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0342 Marco Polo : vol.1
Marco Polo : vol.1 / Page 342 (Color Image)

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doi: 10.20676/00000271
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    anxious care is spent on it. And again the great lord has it guarded so well and with R so many people for fear that they may [67b] rebel. And first you may know quite z z R FB truly that all the ways and streets in all this town of Quinsai •are well paved with FB G P good •hewn stones and with baked bricks, so that the whole city is very clean; and so are TA z all the chief ways and streets and the causeways of all the province of Mangi paved

L FB so that one can ride at any time conveniently there wherever one wishes quite cleanly R FA both on horseback and on foot through all the lands of it without soiling the feet. •For FB the land is very low and flat and there is very deep[mud]when it rains, • so that if it were not that the ways are all paved (i.e. where it is needed) one sometimes could not ride R there nor go, on foot or on horse. .But because the couriers of the great Kaan could not travel quickly with horses over paved streets, therefore a part of the street at the side is left without pavement for the sake of the said couriers. In truth the main street of which we have spoken above, which runs from one end of the city to the other, is paved like this with stones and with. bricks ten paces along either side, but in the middle it is all filled with a small and fine gravel, with its vaulted conduits which lead the rain waters into the canals near by, so that it always stays dry. Now on this street are always seen going up and down certain long carriages covered and furnished with hangings and cushions of silk, in which six persons can stay. And they are taken every day by men and women who wish to go for pleasure. And an endless number of these carriages are seen at all times going along the said street, down the middle of it; and they go to gardens where they are received by the gardeners under certain shades made for this purpose, and there they stay to give themselves a good time all day with their ladies, VA and then in the evening they go home again in the said carriages. • And in this city are quite FB /0000 very fine and great streets.' And again I tell you that in this town of Quinsai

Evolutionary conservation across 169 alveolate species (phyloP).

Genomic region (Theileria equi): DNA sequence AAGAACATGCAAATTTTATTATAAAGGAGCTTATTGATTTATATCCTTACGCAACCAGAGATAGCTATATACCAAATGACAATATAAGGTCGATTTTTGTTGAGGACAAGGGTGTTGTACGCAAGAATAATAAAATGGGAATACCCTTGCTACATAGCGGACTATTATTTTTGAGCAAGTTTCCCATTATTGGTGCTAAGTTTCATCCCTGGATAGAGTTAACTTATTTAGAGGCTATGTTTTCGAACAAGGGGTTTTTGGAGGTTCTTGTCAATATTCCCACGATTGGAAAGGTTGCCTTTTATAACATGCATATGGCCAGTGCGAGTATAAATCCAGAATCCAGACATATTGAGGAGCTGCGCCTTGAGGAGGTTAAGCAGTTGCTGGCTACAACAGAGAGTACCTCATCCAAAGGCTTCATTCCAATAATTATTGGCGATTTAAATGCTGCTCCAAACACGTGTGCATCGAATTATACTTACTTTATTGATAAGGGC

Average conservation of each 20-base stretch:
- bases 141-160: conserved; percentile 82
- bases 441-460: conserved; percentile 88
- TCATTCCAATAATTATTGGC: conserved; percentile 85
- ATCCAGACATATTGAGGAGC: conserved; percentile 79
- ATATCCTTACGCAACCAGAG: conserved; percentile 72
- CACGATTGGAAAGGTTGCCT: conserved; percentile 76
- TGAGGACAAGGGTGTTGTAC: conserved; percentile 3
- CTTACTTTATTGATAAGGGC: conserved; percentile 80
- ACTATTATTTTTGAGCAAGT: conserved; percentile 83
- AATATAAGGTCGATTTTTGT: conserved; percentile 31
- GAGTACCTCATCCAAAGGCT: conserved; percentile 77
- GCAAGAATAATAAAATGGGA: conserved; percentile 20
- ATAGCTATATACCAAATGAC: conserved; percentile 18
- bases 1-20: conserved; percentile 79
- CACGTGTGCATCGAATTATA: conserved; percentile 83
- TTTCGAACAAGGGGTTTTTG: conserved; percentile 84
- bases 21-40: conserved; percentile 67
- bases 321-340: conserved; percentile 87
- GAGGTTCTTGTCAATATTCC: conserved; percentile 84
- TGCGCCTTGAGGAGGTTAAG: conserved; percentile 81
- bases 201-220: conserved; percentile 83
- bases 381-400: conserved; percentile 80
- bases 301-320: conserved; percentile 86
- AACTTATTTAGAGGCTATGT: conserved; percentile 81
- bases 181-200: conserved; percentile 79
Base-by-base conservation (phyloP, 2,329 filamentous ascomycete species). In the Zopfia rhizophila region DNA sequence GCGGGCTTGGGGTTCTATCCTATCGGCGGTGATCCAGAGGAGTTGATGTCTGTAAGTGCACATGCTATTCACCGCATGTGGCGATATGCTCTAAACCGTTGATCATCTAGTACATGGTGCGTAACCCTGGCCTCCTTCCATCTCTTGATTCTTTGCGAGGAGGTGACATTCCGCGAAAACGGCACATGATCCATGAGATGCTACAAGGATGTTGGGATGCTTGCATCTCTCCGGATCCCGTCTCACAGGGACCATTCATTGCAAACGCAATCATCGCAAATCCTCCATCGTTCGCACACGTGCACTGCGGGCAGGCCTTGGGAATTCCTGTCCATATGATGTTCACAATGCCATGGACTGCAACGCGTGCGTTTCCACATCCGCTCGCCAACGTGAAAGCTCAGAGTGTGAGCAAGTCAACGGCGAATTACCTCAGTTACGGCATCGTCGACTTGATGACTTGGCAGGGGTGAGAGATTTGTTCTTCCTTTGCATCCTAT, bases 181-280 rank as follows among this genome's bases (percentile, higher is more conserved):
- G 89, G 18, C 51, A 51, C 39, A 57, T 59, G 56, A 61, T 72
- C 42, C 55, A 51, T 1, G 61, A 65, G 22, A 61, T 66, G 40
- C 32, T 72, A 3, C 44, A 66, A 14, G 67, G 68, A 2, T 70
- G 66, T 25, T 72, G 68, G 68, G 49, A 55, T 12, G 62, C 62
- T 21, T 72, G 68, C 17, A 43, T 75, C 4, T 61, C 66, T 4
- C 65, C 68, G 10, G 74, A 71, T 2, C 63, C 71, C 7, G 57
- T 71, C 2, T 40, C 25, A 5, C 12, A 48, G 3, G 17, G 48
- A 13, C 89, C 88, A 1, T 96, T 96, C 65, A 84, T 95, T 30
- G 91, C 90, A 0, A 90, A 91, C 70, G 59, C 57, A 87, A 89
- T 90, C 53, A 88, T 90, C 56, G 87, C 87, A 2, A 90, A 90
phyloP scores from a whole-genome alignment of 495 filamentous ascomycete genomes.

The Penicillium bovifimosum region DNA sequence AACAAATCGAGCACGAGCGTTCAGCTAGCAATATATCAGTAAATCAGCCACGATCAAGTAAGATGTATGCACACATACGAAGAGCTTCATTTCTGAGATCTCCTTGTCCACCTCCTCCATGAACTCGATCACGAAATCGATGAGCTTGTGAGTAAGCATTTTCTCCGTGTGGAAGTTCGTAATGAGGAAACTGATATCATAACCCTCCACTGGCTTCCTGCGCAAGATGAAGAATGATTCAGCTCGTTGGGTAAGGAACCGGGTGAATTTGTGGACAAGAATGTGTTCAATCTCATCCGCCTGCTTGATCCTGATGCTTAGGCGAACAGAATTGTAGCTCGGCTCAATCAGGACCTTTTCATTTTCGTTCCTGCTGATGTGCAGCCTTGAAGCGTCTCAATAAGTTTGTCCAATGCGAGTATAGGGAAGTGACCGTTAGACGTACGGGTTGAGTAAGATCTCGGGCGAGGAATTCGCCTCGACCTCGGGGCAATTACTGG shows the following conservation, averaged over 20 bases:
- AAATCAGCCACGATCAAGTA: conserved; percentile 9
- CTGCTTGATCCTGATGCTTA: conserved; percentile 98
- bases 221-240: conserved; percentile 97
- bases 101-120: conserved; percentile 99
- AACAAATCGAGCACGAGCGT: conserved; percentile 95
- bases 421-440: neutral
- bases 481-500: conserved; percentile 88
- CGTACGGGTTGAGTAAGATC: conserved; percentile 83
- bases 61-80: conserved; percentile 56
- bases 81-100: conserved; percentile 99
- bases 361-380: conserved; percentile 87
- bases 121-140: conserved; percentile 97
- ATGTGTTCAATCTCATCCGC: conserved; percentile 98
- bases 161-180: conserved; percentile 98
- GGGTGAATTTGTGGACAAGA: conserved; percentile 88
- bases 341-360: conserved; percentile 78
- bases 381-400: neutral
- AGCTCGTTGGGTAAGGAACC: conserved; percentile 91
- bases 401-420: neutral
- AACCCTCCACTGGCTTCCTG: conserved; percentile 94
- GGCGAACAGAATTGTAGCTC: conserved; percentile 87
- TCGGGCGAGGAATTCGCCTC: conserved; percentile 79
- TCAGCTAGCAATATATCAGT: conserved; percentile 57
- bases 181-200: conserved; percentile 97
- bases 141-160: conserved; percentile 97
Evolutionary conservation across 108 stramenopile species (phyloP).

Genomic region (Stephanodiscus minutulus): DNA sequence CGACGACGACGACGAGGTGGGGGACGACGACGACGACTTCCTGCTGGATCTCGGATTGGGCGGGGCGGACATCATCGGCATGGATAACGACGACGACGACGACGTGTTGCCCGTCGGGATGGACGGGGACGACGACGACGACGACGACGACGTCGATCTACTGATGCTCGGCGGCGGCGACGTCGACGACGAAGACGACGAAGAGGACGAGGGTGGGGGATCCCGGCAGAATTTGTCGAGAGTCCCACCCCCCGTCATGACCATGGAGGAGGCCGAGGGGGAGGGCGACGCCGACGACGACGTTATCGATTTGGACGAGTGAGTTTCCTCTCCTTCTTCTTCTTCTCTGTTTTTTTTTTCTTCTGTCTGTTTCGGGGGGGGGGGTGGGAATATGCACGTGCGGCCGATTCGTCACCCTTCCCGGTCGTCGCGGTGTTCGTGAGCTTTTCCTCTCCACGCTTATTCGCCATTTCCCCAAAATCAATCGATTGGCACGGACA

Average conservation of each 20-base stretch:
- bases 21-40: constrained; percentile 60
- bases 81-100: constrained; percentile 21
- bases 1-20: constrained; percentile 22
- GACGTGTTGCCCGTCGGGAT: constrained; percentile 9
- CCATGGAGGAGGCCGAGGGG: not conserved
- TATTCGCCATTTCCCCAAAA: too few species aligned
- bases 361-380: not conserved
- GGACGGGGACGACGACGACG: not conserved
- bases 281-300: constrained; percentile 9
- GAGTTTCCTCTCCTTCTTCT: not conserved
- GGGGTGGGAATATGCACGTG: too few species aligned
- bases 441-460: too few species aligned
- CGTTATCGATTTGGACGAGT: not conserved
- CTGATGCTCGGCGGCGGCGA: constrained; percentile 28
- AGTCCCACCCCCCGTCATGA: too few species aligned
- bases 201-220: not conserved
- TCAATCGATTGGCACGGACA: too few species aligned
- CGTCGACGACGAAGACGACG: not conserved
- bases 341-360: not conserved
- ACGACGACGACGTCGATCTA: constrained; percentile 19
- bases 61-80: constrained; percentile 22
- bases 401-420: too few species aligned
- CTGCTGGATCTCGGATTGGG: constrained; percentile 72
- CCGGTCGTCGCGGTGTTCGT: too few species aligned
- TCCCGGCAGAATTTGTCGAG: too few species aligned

L FA are quite three thousand artificial baths, which spring from the ground, these are stoves, TA FB where the men and the women • bathe and take them great delight and go there several times a month; for they live very cleanly in their bodies. Moreover I tell you that they are the most beautiful baths and the best and the largest that are in the world. FB For I tell you that they are so large that more than a hundred men or a hundred women can well bathe themselves there at one time.' And again I make you to P know that twenty-five' miles distant from this city of Quinsai between the Greek FB P wind and sunrising is the Ocean sea of Indic', and there on the sea is a city which is called R Gampu, and there is a very good harbour, and all the very large ships with very


1 It is possible that this is simply a corruption of the following sentence about the baths.

2 See note on p. 328 above for different account of the baths in R. Notice that FA,FB,V,S do not say that the baths were hot. TA,LT,P speak only of hot baths (stufe, therme). VA: stude VB: stude ... studare ... stue L: balnea.s.stufe VL: xiiij millia stuue Z omits completely.

3 TA3: xv